The Federal Reserve may be poised to raise interest rates this month—nearly one year after the first interest rate increase following the Great Recession. But if the central bankers at the Fed do decide to raise interest rates at the meeting on December 13 and 14, it probably won’t be by very much. Federal funds rate futures are forecasting a hike of about one-quarter of one percent.

The federal funds rate is the short-term interest rate controlled by the Fed and is currently aimed at a rate from 0.25% to 0.50%. A rate increase could put the new target rate from 0.50% to 0.75%, still low by historic standards.

Though the Federal Reserve controls only very short-term interest rates used by financial institutions, the move has implications across the economy—and may directly affect the interest rate your savings and investments earn and the price you pay to borrow money. Here’s how it works and what you can do.

If you have a savings account or a money market account at a bank, you’ve probably despaired over the incredibly low interest rate your savings have earned since 2008. That’s when the Federal Reserve took drastic steps to try to pull the economy out of a recession by slashing interest rates. With rates at historic lows, the interest paid on deposits fell to record-breaking lows and stayed there.

When the Federal Reserve raises interest rates, however, banks typically follow that by also raising the interest rates paid on customer accounts. That means you will likely see slightly higher rates of interest on certificates of deposit and savings accounts. After many years with interest rates essentially at zero, many savers will be happy with any increase.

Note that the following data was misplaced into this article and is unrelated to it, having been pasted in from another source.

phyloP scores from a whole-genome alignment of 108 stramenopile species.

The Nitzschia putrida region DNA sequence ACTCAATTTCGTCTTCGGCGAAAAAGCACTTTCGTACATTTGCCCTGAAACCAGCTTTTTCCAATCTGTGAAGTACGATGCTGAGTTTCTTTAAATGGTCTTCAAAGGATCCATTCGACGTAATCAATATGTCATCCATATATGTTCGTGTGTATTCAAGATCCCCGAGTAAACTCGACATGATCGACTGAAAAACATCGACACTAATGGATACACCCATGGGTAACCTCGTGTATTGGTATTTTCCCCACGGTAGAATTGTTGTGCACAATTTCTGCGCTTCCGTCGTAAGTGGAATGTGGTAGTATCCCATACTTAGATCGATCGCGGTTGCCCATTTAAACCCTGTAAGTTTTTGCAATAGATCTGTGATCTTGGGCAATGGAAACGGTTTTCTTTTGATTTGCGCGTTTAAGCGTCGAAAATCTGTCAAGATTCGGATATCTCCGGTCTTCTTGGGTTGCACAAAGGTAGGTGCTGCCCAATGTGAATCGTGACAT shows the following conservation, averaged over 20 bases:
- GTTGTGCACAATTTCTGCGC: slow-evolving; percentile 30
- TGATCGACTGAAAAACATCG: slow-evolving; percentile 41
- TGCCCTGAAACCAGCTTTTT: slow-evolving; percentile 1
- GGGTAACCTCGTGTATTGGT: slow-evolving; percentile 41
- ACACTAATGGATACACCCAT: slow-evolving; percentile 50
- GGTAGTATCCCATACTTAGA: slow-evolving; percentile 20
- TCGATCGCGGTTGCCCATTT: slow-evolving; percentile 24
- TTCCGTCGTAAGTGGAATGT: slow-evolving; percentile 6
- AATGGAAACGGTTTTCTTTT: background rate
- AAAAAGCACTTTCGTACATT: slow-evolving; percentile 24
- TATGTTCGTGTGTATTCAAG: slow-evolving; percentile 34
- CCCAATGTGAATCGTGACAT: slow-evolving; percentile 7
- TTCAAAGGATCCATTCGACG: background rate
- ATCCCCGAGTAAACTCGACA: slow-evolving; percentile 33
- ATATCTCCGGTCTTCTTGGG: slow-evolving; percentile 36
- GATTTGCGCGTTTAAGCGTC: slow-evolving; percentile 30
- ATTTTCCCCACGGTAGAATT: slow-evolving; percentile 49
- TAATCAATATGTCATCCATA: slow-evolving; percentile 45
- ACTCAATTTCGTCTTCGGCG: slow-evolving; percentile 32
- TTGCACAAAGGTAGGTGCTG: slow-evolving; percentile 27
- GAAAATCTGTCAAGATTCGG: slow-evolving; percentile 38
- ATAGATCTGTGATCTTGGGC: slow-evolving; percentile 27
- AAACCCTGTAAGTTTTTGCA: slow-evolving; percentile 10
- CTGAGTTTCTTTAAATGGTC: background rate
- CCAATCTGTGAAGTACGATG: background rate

What you can do: In general, a rising rate environment is good for savers. Who wouldn’t like to earn a higher rate of interest on their cash? You may be able to take advantage of higher rates by seeking out high-yield CDs or high-yield checking or saving accounts. One thing to beware of is inflation—parking a large sum of money in a relatively low-yielding account for several years could lead to a loss of purchasing power over time.

Savers with a long time until they need to use their money may want to consider looking for higher-yielding saving options or investment products, including stocks and stock mutual funds or ETFs. A large sum of money in a relatively low-yielding account could lose purchasing power to inflation over time. But remember, there are tradeoffs. To get higher yields you may need to sacrifice liquidity (the ability to quickly access your money) or accept higher potential volatility (greater swings, higher or lower, in the value of your account).

Source:  Fidelity Investments